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Delphi by Clare Pollard


Delphi by Clare Pollard
UK Publication: July 2022
Reviewed by: Book Worm
Rating: [★★★]

This ARC was provided by Penguin General UK (via NetGalley) in exchange for an honest review.

I predict a riot…

Synopsis from Goodreads: Covid-19 has arrived in London, and the entire world quickly succumbs to the surreal, chaotic mundanity of screens, isolation, and the disasters big and small that have plagued recent history. As our unnamed narrator—a classics professor immersed in her studies of ancient prophecies—navigates the tightening grip of lockdown, a marriage in crisis, and a ten-year-old son who seems increasingly unreachable, she becomes obsessed with predicting the future. Shifting her focus from chiromancy (prophecy by palm reading) to zoomancy (prophecy by animal behavior) to oenomancy (prophecy by wine), she fails to notice the future creeping into the heart of her very own home, and when she finally does, the threat has already breached the gates.

Brainy and ominous, imaginative and funny, Delphi is a snapshot and a time capsule—it vividly captures our current moment and places our reality in the context of myth. Clare Pollard has delivered one of our first great pandemic novels, a mesmerizing and richly layered story about how we keep on living in a world that is ever-more uncertain and absurd.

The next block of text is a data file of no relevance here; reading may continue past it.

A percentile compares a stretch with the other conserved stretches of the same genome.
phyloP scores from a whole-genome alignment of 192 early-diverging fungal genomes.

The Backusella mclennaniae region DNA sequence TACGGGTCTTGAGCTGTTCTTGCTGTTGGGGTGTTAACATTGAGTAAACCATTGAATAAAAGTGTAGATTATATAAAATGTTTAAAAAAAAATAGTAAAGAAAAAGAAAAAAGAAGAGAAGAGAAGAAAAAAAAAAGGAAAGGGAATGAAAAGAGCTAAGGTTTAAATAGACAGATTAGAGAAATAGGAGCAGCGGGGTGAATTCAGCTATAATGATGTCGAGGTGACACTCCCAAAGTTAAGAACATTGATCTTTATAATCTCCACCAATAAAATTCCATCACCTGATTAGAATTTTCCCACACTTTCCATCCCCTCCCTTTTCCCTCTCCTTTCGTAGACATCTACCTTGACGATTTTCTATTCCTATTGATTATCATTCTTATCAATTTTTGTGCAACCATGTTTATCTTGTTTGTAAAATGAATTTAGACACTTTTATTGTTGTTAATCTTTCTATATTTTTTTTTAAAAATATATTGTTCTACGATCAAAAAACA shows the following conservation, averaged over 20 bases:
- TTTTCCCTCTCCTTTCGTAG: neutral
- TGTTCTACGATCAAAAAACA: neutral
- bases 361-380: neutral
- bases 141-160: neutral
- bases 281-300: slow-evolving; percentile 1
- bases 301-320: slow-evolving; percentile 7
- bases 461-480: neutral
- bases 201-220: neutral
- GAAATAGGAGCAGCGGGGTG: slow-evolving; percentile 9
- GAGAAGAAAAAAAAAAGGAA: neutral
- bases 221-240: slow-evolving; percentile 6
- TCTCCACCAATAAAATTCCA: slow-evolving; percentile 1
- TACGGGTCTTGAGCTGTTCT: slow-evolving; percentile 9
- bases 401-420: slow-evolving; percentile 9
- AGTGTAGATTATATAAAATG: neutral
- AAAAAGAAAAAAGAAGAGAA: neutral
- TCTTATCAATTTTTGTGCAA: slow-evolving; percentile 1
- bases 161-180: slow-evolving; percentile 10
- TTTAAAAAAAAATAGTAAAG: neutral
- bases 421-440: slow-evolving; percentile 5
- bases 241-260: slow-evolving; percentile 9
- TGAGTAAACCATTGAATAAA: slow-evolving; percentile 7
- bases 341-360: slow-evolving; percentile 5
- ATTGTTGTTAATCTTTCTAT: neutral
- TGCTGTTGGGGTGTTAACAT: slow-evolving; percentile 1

My Thoughts: This is one of those books where I am not entirely how I feel about it. There are parts I loved, parts that didn’t do it for me and an ending that was too melodramatic overall this balances out as a 3 star read.

What I enjoyed – short sharp chapters each starting with a different form of prophesy from the ancient to the modern. The chapter starts with a short explanation of how that form of prophesy works and then the story moves on incorporating the prophecy type into the storyline. I liked seeing the early Covid years from the point of view of an average Jo and exploring different reactions to the pandemic and more importantly to the government and individuals reaction to it.

Who would like this? I would recommend this to those who are ready to relive the Lockdown years as a historical event and who have an interest in seeing how over people (albeit fictional) reacted to the same situation and events we all lived through.

We want to hear from you! Have you read this book? What did you think? 

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